16 biggest moments for women in genre in 2016

Contributed by
Dec 30, 2016

We’re days away from the close of what’s been an especially long, incredibly trying, and all-around mess of a year. But while 2016 will be remembered for the devastating losses by way of pop culture icons, there were some positive moments worth highlighting this year.

Perhaps one of the most notable things about 2016 was how pop culture, especially genre, seemed to parallel so much of what was happening in the real world. As women and people of color fought to be seen and heard, and governments around the world seemed to grow more divided by the day, stories from the screen, both big and small,  as well as the pages of comic books and fiction eerily began to mirror the present in place of predicting an imagined, far-off future. So it makes sense that some of the biggest moments of the year for women in genre  were also notable milestones for pay equality, race and LGBTQ rights as well as inclusion in media. Here are the 16 biggest moments for women in genre in 2016.

 

16. Game of Thrones was all about the ladies this season - Sansa, Cersei, and Daenerys all kicked ass.

HBO’s juggernaut has caught a lot of merited flack when it comes to its treatment of women in previous seasons, most notably what many perceived as its all-too-casual use of rape and sexual assault as a plot device. But this year, the women seemed to finally get some well-deserved redemption, and by season’s end, it was the ladies of Westeros who were the ones poised to rule the imagined kingdom and the show itself.


 

15. Wonder Woman's cinematic debut and subsequent trailer

For someone who just turned 75, Wonder Woman is having a helluva second act. Between Diana’s appearance in the polarizing Batman v Superman, which almost all fans universally agree was kickass and some even hailed as the only redeemable part of the flick, to the trailers for her upcoming 2017 film, this year gave longtime fans of the Amazonian Princess hope that her transition from comics to the big screen may be a successful one.

 

14. Women cleaned up at the Hugos this year

This was the fourth year in a row that the Sad Puppies tried to game the Hugo Awards. Despite their efforts, women still cleaned up, with author N.K. Jemisen winning Best Novel, Nnedi Okorafor winning Best Novella, and Jessica Jones taking the Best Dramatic Presentation, Short Form prize for “AKA Smile.”



13. Stranger Things gives us an unxpected new heroine

Netflix’s Stranger Things became an unexpected pop-cultural phenomenon this Summer. The nostalgia-rich series turned its very young cast into America’s new batch of sweethearts, but none more so than its breakout star, Millie Bobby Brown as Jane "Eleven" Ives. The Eggo loving superhuman quickly won the hearts of fans, and instantly cemented her pop culture status as one of the most meme-able and cosplayed characters of the year.

 


12. Ghostbusters left a major mark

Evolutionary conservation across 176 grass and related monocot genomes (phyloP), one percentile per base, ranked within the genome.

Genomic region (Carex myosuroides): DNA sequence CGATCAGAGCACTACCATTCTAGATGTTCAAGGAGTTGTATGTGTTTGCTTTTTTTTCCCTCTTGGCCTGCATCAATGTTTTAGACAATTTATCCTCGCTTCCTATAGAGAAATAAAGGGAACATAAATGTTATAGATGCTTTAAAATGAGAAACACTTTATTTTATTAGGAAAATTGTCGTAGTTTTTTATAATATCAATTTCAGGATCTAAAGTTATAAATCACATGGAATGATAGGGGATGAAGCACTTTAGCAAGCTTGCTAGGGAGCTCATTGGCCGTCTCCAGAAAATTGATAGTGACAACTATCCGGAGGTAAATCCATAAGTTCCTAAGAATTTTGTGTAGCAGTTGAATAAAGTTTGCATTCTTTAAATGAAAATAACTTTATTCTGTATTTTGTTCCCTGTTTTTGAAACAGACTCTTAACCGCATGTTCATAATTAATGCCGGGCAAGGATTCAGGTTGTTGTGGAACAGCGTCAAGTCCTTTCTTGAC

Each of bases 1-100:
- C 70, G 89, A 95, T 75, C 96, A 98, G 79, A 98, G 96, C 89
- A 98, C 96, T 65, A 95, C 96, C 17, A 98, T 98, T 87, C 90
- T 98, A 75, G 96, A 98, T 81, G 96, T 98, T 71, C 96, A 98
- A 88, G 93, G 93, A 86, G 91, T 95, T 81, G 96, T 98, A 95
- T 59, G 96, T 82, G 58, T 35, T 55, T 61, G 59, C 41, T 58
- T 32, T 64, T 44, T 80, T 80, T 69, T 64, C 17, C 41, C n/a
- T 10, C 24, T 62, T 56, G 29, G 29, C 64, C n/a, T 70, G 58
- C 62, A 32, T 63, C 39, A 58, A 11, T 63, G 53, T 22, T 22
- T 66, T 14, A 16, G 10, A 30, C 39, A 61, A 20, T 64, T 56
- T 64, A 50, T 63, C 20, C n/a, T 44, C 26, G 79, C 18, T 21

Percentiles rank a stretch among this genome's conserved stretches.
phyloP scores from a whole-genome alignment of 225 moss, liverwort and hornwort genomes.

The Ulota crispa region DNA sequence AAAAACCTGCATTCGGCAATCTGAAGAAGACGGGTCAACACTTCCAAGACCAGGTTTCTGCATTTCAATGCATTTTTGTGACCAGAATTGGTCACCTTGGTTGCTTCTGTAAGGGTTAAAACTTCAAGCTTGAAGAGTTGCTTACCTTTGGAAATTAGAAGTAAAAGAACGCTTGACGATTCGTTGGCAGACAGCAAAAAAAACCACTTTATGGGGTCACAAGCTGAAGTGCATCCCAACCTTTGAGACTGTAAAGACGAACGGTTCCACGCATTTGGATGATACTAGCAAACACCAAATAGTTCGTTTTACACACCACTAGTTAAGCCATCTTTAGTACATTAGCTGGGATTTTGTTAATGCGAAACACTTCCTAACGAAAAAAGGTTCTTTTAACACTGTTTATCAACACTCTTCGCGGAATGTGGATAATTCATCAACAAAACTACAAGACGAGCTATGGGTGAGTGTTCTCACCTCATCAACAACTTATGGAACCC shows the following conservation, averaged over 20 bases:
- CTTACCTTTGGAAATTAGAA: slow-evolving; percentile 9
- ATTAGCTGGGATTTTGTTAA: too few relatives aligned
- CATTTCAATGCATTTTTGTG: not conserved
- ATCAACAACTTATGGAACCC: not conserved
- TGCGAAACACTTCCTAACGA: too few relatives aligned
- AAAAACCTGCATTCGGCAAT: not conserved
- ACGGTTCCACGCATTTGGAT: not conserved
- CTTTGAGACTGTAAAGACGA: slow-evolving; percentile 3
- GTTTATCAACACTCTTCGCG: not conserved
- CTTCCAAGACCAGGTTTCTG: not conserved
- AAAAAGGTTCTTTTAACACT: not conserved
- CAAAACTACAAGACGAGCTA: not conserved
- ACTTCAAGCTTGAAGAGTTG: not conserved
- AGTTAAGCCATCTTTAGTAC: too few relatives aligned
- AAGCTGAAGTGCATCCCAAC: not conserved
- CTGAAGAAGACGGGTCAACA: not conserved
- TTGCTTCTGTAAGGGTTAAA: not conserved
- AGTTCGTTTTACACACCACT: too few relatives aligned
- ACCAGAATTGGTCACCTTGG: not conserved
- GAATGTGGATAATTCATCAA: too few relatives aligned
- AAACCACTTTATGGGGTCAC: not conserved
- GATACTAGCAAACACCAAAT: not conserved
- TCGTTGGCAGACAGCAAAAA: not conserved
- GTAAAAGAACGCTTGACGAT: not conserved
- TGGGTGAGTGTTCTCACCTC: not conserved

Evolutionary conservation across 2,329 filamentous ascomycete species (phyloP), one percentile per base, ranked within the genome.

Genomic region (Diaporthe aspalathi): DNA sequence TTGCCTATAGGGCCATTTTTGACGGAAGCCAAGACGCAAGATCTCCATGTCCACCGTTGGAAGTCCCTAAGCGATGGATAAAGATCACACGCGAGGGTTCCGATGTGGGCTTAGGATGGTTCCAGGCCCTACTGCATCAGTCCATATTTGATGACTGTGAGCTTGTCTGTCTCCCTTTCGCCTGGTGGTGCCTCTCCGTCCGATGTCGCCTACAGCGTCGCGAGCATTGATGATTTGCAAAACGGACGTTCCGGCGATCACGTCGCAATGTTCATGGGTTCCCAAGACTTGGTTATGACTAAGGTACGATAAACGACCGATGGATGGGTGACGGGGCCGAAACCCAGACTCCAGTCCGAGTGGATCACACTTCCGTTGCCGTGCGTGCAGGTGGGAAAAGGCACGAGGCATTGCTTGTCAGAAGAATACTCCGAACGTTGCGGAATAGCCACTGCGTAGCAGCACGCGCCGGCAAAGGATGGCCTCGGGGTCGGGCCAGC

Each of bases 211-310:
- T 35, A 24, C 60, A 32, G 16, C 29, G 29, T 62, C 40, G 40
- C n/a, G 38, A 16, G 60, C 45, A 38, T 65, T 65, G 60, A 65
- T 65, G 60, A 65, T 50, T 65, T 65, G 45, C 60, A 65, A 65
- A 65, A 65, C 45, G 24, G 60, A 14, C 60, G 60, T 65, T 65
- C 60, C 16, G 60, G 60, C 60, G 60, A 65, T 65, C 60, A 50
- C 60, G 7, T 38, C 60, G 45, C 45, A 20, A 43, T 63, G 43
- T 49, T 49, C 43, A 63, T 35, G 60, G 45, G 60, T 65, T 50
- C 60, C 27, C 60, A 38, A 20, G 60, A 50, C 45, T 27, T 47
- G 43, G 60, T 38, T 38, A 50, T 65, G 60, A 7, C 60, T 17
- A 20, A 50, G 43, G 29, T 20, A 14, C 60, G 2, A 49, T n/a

Despite the movie’s release being met by a barrage of mysogonistic bs as well as the down-right racist harrasment of one of it’s stars, Ghostbusters still managed to make a lasting impact this year. First, rumors that the film’s underperformance at the box office put it’s sequel status at risk only further reinforced the glaringly sexist double standards that exist when it comes to Hollywood and filmmaking (a number of male-driven vehicles and actors continue to see their projects green-lit despite any financial risks or losses. See much of Adam Sandler’s career). Second, and most importantly, it inspired little girls everywhere to grab their proton packs and overalls and go chasing imaginary ghosts. And that alone reminded everyone why representation in media matters and who it impacts the most.

 

11. Ladies stole the show at both major Comic Cons

2016 marked what, hopefully, becomes a continuing trend. At both San Diego and New York Comic Cons, there was a noticeable boost in girl power in both the number of female driven properties as wells as female-focused panels.

At SDCC, Wonder Woman's Gal Gadot and Suicide Squad’s Margot Robbie were major draws, while Brie Larson (Captain Marvel), Tessa Thompson (Thor: Ragnarok), Lupita Nyong’o and Danai Gurira (Black Panther) and Zendaya (Spider-Man: Homecoming) were just some of the of the female-packed Marvel family photo. As for NYCC, creators and studios were making a far more concertated effort to developing and promoting female-led projects, while the number of panels geared towards female fans and creators continued to increase from previous years. Here’s to hoping the momentum continues.


 

10. Mockingbird's feminist agenda goes viral

In what was an all too frequently occurring theme of 2016, masculinity proved itself to be so fragile yet again, this time over a female comic book character’s t-shirt. Writer Chelsea Cain left twitter following a deluge of misogynist attacks, the bulk of them appeared following the release of Mockingbird #8 which featured Bobbi Morse wearing the "Ask Me About My Feminist Agenda" t-shirt. The comic itself featured pointed commentary of feminist ideas and was unfortunately cancelled after 8 issues despite receiving critical praise.

But ultimately, the MRA tantrums led to the book’s sales skyrocketing as fangirls and feminist allies not only bought copies in droves, but also  celebrated the not-even-remotely-controversial cover and its creators. The cover image began popping up as the profile image on countless Twitter accounts as users stood in solidarity with Cain, and We Love Fine was the first of many to quickly release a tee with the slogan.